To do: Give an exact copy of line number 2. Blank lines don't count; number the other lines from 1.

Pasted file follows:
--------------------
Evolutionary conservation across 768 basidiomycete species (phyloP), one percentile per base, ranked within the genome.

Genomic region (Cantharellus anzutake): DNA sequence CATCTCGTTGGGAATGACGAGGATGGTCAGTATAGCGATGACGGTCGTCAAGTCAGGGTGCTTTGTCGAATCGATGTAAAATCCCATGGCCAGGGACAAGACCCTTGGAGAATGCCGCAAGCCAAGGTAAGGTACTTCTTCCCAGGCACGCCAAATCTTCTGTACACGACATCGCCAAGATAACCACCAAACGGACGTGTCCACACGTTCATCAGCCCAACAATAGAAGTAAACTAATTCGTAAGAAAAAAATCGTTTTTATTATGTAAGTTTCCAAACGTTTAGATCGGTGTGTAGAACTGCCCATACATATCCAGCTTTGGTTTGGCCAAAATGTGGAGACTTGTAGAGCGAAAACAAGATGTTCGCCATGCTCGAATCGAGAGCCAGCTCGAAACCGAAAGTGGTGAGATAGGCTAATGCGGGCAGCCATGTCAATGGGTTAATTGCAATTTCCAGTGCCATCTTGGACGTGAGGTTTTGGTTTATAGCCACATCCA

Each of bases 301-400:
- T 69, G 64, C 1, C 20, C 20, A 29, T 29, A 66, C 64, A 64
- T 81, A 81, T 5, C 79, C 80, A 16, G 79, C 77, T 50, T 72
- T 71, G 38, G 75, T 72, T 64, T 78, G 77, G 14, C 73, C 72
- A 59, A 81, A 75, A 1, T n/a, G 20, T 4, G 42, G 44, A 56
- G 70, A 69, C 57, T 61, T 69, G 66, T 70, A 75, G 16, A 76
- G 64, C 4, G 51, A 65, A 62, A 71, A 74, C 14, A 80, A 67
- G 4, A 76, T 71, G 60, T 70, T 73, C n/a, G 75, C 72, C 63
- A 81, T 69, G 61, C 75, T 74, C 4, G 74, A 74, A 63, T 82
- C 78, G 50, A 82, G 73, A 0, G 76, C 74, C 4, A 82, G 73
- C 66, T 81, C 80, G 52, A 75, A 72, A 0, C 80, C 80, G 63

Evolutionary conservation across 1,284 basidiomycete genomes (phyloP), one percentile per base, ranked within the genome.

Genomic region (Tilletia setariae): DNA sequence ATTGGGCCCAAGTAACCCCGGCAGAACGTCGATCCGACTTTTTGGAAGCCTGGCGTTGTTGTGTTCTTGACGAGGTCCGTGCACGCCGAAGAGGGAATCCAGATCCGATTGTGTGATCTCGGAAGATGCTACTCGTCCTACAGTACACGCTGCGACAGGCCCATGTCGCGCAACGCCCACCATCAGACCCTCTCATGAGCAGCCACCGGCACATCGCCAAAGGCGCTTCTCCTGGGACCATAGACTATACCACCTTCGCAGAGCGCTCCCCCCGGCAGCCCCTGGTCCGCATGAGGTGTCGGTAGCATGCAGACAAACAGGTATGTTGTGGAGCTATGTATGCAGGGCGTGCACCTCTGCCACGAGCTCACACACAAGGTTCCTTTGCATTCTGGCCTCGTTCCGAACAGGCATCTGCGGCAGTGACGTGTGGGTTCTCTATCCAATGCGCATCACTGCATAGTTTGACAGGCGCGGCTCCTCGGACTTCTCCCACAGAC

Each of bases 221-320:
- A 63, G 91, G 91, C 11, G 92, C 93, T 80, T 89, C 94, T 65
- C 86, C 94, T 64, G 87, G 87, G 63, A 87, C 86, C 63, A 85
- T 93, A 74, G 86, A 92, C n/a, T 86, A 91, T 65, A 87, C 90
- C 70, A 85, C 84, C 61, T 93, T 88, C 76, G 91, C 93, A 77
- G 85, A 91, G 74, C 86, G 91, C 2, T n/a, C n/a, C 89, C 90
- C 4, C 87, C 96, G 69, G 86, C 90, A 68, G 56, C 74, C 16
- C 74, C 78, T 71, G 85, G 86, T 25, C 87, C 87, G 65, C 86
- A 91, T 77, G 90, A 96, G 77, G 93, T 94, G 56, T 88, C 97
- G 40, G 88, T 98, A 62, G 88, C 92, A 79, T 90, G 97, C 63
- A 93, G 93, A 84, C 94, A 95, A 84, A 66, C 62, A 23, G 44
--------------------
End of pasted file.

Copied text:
Genomic region (Cantharellus anzutake): DNA sequence CATCTCGTTGGGAATGACGAGGATGGTCAGTATAGCGATGACGGTCGTCAAGTCAGGGTGCTTTGTCGAATCGATGTAAAATCCCATGGCCAGGGACAAGACCCTTGGAGAATGCCGCAAGCCAAGGTAAGGTACTTCTTCCCAGGCACGCCAAATCTTCTGTACACGACATCGCCAAGATAACCACCAAACGGACGTGTCCACACGTTCATCAGCCCAACAATAGAAGTAAACTAATTCGTAAGAAAAAAATCGTTTTTATTATGTAAGTTTCCAAACGTTTAGATCGGTGTGTAGAACTGCCCATACATATCCAGCTTTGGTTTGGCCAAAATGTGGAGACTTGTAGAGCGAAAACAAGATGTTCGCCATGCTCGAATCGAGAGCCAGCTCGAAACCGAAAGTGGTGAGATAGGCTAATGCGGGCAGCCATGTCAATGGGTTAATTGCAATTTCCAGTGCCATCTTGGACGTGAGGTTTTGGTTTATAGCCACATCCA